Question from Senator Harkin:
How would health centers get both operational money and expansion money? How do we structure health reform to make sure: 1) our health centers grow and expand to provide additional services AND 2) we expand the National Health Service Corps?
You’re the experts, how would you structure it?
Panelist Dan Hawkins:
Last year, health centers pulled down $3 billion from the Medicaid program and sent back more than $6.5 billion to the government for care provided to Medicaid beneficiaries. Health centers need ongoing and increasing investment and we’ll generate the return.
Sen. Harkin commits to health center reimbursement:
Any proposal that we will consider in this reform effort has to include fair and reliable reimbursement for health centers, under all payers, under every plan.
Sen. Harkin also says…maybe every health center would have an arrangement with a public school in its community… but (at the Senator’s suggestion) that’s a discussion for another time…
Question from Senator Sanders:
On Dental Care & Health Care – how does bringing health care and dental care together improve kids’ lives?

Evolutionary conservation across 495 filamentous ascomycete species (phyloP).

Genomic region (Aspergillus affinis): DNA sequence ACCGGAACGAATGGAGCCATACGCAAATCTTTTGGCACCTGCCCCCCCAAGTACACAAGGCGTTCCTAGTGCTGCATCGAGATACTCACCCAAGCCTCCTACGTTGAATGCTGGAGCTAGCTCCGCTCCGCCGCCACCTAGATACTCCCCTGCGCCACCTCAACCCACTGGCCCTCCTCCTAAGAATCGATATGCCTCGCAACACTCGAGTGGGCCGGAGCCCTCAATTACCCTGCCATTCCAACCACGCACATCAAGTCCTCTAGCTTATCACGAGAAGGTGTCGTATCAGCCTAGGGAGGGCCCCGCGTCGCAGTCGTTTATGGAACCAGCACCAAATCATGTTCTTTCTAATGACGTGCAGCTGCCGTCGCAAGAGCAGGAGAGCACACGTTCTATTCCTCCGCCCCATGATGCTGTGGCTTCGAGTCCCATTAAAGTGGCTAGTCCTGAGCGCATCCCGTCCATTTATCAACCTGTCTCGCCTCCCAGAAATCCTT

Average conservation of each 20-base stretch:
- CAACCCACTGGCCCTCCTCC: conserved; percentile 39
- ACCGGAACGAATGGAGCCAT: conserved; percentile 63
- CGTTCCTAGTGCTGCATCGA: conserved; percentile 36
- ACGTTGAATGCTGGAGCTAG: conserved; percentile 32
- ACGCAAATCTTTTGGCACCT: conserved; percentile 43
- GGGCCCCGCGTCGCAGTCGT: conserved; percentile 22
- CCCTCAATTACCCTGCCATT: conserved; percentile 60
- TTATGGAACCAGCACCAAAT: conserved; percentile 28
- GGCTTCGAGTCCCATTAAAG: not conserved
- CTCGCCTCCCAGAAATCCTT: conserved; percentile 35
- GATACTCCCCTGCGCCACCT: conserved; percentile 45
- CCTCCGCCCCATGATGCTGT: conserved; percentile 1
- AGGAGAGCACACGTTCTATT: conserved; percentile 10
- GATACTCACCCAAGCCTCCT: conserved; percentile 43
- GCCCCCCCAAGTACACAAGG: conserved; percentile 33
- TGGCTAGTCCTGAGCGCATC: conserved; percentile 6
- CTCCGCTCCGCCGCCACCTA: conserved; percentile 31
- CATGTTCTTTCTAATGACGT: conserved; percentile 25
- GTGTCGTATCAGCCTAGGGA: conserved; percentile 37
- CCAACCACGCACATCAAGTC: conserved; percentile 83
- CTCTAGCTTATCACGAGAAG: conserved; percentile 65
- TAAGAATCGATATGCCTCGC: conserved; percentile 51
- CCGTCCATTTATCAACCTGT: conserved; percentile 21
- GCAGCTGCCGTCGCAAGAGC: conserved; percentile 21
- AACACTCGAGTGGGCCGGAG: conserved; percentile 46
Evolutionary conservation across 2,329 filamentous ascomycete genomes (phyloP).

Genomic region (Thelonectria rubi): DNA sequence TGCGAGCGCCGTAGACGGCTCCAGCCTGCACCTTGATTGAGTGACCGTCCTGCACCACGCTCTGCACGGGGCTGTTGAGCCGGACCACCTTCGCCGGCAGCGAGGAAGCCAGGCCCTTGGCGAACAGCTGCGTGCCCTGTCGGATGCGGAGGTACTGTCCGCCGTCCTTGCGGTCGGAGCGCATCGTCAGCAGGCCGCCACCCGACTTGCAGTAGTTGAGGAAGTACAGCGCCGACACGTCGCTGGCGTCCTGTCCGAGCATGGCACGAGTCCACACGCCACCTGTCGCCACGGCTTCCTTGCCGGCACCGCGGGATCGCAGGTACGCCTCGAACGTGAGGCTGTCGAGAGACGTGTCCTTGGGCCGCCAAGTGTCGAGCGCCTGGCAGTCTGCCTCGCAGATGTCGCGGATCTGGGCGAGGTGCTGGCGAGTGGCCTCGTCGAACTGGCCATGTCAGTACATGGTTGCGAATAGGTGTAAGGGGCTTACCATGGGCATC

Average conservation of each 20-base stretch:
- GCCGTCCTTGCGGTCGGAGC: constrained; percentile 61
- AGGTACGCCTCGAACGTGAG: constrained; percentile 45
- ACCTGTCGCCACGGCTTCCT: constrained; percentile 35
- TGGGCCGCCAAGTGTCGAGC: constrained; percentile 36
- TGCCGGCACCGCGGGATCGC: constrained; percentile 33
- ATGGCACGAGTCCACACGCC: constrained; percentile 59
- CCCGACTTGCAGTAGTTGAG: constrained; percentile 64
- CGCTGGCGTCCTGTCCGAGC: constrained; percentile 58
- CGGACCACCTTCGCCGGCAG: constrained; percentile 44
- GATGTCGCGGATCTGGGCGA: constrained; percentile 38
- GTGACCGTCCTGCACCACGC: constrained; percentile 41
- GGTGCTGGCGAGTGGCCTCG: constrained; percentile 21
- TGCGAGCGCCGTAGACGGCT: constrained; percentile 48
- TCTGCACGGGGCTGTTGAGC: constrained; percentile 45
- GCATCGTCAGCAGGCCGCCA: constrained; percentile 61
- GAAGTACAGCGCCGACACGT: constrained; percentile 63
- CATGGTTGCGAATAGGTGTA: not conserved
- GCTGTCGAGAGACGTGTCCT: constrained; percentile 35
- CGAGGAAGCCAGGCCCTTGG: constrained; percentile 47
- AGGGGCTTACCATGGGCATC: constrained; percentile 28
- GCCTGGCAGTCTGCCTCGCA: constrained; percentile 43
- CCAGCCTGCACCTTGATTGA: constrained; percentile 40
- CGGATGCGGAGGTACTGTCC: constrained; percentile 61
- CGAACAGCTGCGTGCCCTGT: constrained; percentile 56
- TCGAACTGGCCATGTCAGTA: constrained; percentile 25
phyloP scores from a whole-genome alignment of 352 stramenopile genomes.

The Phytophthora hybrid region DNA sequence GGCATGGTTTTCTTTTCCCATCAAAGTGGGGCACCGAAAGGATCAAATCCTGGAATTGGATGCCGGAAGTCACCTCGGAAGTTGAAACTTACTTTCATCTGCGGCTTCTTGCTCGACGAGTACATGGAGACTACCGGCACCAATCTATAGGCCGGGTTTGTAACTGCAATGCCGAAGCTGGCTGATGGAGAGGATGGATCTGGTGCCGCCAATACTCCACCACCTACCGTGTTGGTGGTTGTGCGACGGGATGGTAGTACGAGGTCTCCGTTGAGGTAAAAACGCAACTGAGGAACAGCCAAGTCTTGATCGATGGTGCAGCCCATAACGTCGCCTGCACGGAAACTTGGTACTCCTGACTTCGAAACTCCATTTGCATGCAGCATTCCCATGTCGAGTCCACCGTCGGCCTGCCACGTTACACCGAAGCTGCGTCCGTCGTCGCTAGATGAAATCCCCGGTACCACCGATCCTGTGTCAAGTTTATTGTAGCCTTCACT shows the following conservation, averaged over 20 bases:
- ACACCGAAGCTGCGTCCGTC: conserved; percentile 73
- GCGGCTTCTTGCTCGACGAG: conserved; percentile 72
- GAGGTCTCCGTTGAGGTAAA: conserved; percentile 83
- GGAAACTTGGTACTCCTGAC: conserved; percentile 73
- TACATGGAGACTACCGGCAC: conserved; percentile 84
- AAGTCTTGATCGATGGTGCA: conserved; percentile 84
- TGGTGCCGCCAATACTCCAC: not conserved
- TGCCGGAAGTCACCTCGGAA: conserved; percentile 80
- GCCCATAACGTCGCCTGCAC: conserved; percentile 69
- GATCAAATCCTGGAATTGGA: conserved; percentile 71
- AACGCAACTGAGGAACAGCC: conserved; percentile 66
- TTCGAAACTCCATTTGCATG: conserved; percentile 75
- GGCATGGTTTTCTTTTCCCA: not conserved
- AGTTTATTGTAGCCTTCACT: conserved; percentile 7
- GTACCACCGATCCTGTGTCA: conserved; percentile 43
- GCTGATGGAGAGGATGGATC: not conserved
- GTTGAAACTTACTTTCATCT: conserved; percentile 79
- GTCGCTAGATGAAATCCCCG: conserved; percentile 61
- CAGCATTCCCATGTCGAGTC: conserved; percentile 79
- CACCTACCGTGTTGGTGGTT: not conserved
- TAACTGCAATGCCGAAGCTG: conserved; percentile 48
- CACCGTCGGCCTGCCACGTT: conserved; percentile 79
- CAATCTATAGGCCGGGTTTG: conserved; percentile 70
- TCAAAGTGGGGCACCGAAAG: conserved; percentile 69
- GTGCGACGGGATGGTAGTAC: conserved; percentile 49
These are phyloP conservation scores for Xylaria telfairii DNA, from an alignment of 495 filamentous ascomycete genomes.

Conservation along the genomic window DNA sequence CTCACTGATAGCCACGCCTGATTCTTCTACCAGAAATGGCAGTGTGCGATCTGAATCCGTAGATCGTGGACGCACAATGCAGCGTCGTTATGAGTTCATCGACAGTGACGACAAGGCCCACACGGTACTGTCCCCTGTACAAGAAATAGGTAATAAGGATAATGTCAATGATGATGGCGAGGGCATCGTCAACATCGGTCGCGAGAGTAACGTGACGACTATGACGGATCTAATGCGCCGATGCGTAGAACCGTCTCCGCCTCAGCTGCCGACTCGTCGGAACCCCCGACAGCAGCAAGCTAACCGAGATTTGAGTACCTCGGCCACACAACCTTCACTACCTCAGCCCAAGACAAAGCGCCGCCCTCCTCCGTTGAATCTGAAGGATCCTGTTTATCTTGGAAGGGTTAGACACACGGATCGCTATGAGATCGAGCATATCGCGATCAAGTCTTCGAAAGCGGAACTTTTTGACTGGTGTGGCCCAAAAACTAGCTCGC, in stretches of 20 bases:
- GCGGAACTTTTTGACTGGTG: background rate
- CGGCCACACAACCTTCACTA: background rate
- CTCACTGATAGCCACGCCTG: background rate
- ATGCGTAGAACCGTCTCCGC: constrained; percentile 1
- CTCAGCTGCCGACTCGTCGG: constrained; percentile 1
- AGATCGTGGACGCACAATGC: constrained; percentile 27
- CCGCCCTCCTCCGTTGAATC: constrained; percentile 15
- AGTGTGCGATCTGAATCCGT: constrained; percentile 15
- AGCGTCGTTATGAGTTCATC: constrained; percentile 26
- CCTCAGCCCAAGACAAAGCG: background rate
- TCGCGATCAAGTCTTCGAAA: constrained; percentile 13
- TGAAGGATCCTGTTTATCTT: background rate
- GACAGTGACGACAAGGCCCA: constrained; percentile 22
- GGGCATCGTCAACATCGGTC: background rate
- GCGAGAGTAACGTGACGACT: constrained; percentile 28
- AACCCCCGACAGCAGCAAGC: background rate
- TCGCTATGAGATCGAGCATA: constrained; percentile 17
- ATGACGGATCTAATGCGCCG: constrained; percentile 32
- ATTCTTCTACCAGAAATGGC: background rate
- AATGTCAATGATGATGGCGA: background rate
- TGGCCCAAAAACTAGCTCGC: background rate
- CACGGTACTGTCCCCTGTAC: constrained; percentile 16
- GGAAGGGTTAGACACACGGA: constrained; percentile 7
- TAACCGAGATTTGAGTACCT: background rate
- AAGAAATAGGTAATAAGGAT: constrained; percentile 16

Panelist Lisa Nichols on the new UT Dental/School Project:
In UT, her health center just recently opened a school based health center this April, so there is not a lot feedback to relay – yet. But the health center was opened because the local emergency department was seeing a lot of kids coming through that could have avoided an ER visit if they had access to primary care services within reach.
Panelist Dr. John Matthew on VT Dental/School Collaborations:
In Vermont, they have a dental health center housed inside a middle school to see kids in an accessible setting. His health center will also be starting up a new dental van to drive around Vermont, stopping for up to a month in several underserved communities statewide, to treat kids with unmet dental needs.
Panelist Dan Hawkins discusses transitioning Health-Professionals-In-Training to health centers:
Health centers have been partnering with medical and dental schools for several years now, and we work in concert with universities to produce classes of dentists and primary care doctors to go into residency and practice in health centers.
These are the partnerships we need to cultivate. We need to target the doctors who will serve our underserved communities, and who will provide primary care.
“I can think of no better way for us to put prevention at the center of this fight [for health reform] than through Community Health Centers” — Rep. Clyburn